Spanish police have seized 81 works of art attributed to the surrealist master Salvador Dali that were on the point of being auctioned.
The spectacular artworks up for sale included lithographs, textiles, cutlery, sculptures and bas-reliefs. Police detained a Frenchman who had apparently transported the works from France for the sale at a hotel in Estepona, on the Costa del Sol, accusing him of fraud and forgery. His identity was not disclosed.
Police did not vouch for the authenticity of all the pieces seized in the raid but insisted that several of them were genuine works that had been stolen from galleries or private collections. "Interpol archives suggest that at least 12 of the works appear to have been stolen," police said in a statement. "These dozen works are pieces with identifiable serial numbers; that is, identical works have been declared stolen in Spain, Belgium, France and the United States."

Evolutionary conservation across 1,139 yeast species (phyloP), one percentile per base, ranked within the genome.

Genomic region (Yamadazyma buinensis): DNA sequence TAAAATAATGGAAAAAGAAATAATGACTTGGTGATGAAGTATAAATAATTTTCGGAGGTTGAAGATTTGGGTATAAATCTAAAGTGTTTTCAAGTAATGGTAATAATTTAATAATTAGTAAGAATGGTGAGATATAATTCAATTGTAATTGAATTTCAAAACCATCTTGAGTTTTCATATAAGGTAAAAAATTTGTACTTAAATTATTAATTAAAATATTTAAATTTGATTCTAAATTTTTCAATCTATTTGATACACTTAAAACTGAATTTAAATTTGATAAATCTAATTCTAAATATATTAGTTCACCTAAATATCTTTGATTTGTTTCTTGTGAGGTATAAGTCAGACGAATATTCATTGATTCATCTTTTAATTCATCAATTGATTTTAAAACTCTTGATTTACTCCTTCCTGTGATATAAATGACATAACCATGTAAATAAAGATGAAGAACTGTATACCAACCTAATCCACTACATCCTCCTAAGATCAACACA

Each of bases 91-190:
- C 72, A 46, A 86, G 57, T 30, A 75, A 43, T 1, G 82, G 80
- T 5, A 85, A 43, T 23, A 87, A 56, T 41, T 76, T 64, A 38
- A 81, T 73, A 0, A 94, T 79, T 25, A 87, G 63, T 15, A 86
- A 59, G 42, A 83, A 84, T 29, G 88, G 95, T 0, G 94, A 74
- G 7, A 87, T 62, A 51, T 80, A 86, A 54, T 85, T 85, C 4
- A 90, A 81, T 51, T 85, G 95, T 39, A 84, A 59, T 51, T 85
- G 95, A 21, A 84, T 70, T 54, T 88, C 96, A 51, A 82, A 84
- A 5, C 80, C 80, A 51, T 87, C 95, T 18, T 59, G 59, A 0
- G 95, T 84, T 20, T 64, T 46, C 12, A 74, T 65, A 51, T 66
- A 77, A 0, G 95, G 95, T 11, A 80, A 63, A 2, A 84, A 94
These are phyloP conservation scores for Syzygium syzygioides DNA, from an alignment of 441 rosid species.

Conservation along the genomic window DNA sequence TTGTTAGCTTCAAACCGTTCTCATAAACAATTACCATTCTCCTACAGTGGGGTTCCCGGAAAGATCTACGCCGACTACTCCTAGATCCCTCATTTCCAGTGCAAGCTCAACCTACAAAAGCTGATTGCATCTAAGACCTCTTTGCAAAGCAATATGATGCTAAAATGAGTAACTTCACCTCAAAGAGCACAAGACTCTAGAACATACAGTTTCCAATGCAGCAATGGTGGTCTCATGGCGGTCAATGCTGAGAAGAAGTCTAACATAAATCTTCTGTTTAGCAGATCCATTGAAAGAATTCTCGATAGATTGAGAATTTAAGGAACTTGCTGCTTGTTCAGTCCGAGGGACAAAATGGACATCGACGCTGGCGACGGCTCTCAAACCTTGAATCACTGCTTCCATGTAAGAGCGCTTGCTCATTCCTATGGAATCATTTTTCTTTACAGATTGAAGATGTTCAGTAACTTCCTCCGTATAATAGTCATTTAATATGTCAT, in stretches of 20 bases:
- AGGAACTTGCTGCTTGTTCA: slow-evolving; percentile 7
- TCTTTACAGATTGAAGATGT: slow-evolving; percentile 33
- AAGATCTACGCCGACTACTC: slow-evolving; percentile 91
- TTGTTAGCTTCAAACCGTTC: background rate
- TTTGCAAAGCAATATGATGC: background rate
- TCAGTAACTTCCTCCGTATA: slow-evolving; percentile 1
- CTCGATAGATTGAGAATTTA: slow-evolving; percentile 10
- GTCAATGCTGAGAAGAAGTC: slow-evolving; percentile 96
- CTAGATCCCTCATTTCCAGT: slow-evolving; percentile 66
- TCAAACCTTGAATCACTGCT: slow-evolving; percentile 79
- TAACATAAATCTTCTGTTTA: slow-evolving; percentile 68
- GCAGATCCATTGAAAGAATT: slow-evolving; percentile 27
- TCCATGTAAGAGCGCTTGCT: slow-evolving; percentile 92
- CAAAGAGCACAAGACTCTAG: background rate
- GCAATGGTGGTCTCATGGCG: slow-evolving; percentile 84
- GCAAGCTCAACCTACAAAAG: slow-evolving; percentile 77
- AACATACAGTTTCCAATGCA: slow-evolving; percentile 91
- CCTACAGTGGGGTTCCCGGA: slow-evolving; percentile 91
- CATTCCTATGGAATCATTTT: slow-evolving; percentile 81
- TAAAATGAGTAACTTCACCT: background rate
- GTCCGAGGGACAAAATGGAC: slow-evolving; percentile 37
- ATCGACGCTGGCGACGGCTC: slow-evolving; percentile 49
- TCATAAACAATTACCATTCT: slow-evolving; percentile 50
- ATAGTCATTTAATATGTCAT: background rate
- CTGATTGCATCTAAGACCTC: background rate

Officers from Spain's national heritage brigade, which deals with art thefts, worked with Interpol to track down the stolen art.
The Salvador Dali Gala Foundation, which takes care of Dali's legacy and keeps records of all his works, was studying the serial numbers of the confiscated works to see if they coincided with those already reported stolen. "We are awaiting the foundation's report," police said.
Police also seized about 20 certificates of authenticity of sculptures attributed to the artist. Among the works to have been sold was a three-metre-high figure of an elephant that carried a price tag of €1.2m (£1.12m).